UL study claims Ireland isn’t doing enough for anaemia patients

11 Jan 2024

Prof Austin Stack. Image: University of Limerick

The study suggests that many anaemia patients are not screened for common, treatable causes of the condition, while roughly half of patients with severe anaemia do not undergo any screening at all.

A massive study from the University of Limerick (UL) suggests there are high rates of anaemia among patients in Ireland’s health system.

This condition – a low level of haemoglobin in the body – is a common but treatable condition that is predicted to impact nearly 2bn people worldwide. Studies suggest those with anaemia have an increased risk of death and of having more frequent hospitalisations.

Studies also claim patients who develop anaemia during hospitalisation are at a higher risk of adverse outcomes such as death or longer periods spent in hospital. Despite this, the UL study suggests screening for treatable causes of anaemia in patients is low in Ireland.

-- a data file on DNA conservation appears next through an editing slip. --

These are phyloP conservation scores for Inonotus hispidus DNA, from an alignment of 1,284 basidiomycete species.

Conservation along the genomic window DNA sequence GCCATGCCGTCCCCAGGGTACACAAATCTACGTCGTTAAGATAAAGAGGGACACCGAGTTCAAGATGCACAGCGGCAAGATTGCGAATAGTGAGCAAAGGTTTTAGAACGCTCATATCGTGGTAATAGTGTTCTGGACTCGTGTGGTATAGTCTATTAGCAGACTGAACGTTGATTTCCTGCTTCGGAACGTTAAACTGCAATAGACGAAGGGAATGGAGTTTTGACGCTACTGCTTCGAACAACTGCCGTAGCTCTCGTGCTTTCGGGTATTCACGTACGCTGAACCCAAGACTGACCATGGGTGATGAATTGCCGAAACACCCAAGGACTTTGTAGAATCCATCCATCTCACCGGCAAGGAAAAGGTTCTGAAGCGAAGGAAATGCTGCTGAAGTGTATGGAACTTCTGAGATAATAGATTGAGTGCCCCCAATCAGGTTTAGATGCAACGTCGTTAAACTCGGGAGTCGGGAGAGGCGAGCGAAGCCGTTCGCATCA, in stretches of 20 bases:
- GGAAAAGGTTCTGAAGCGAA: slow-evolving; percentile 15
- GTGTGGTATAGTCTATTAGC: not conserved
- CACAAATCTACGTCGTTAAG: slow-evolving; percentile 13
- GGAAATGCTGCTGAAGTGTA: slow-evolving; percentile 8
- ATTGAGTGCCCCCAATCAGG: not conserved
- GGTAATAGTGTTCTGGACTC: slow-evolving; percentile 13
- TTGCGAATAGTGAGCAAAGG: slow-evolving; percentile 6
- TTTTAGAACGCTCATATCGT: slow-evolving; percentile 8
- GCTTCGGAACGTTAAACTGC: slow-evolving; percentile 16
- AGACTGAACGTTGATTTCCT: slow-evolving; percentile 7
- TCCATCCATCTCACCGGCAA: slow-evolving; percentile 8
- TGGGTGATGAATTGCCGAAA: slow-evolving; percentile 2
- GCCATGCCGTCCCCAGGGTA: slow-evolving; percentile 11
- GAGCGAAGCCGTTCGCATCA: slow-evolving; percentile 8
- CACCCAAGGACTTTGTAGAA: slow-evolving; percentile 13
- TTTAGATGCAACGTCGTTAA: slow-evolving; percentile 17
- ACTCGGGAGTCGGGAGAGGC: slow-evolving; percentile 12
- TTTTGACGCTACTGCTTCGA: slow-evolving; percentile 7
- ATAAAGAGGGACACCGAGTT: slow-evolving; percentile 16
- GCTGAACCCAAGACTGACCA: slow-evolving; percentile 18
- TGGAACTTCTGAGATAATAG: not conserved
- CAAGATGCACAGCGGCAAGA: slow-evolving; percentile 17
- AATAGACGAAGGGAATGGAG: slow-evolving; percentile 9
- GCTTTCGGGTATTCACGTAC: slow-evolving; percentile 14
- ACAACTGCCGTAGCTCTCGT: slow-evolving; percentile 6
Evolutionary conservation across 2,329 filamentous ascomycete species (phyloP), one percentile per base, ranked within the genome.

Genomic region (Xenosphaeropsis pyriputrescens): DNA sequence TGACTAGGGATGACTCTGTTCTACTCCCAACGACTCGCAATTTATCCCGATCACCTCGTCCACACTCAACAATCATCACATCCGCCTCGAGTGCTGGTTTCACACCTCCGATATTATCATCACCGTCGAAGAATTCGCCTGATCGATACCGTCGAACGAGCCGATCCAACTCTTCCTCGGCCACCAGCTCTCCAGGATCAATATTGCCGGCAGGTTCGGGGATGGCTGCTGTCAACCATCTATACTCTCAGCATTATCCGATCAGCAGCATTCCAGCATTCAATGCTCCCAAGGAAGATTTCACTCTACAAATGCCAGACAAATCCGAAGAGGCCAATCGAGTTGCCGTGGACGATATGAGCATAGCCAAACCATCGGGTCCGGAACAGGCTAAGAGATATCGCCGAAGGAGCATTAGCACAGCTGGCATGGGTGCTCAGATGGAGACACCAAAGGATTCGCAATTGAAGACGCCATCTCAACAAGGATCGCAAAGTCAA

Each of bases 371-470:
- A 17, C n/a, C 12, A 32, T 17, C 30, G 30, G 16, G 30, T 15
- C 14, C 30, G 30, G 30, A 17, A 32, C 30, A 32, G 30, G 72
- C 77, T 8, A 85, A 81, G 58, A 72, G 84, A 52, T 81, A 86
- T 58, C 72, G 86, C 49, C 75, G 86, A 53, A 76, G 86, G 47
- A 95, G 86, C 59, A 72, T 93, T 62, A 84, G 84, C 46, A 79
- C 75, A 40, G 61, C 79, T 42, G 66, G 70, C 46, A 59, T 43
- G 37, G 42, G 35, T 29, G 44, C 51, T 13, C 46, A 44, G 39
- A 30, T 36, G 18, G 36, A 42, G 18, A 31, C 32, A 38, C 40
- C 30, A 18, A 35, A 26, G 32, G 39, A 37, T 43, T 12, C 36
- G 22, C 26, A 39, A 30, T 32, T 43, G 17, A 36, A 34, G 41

The UL study looked at more than 112,000 patients using data from the National Kidney Disease Surveillance System to assess for anaemia. The researchers followed them for up to one year to explore the use of screening tests that check for iron deficiency, B12, and folate deficiency – treatable causes of anaemia.

The study suggests that 12pc of Irish patients have the condition, with more than 10pc of men and more than 13pc of women affected.

The results found that less than 20pc of anaemic patients in the study were tested for deficiencies of vitamin B12 and folic acid, while only one third of all patients were screened for iron deficiency during follow-ups. Roughly 50pc of patients with severe anaemia did not undergo screening at all.

“This is the largest study to address the magnitude of anaemia and the extent to which it is investigated in the Irish health system,” said senior investigator Prof Austin Stack. “Our study reveals a significant burden of anaemia that was present in several high-risk groups, including patients with diabetes, chronic kidney disease and the elderly.

“The prevalence of anaemia increased exponentially in older men and women, highlighting their increased vulnerability.”

The researchers said the study highlights an important gap in care delivery programs and shows the need for quality improvement initiatives.

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Leigh Mc Gowran is a journalist with Silicon Republic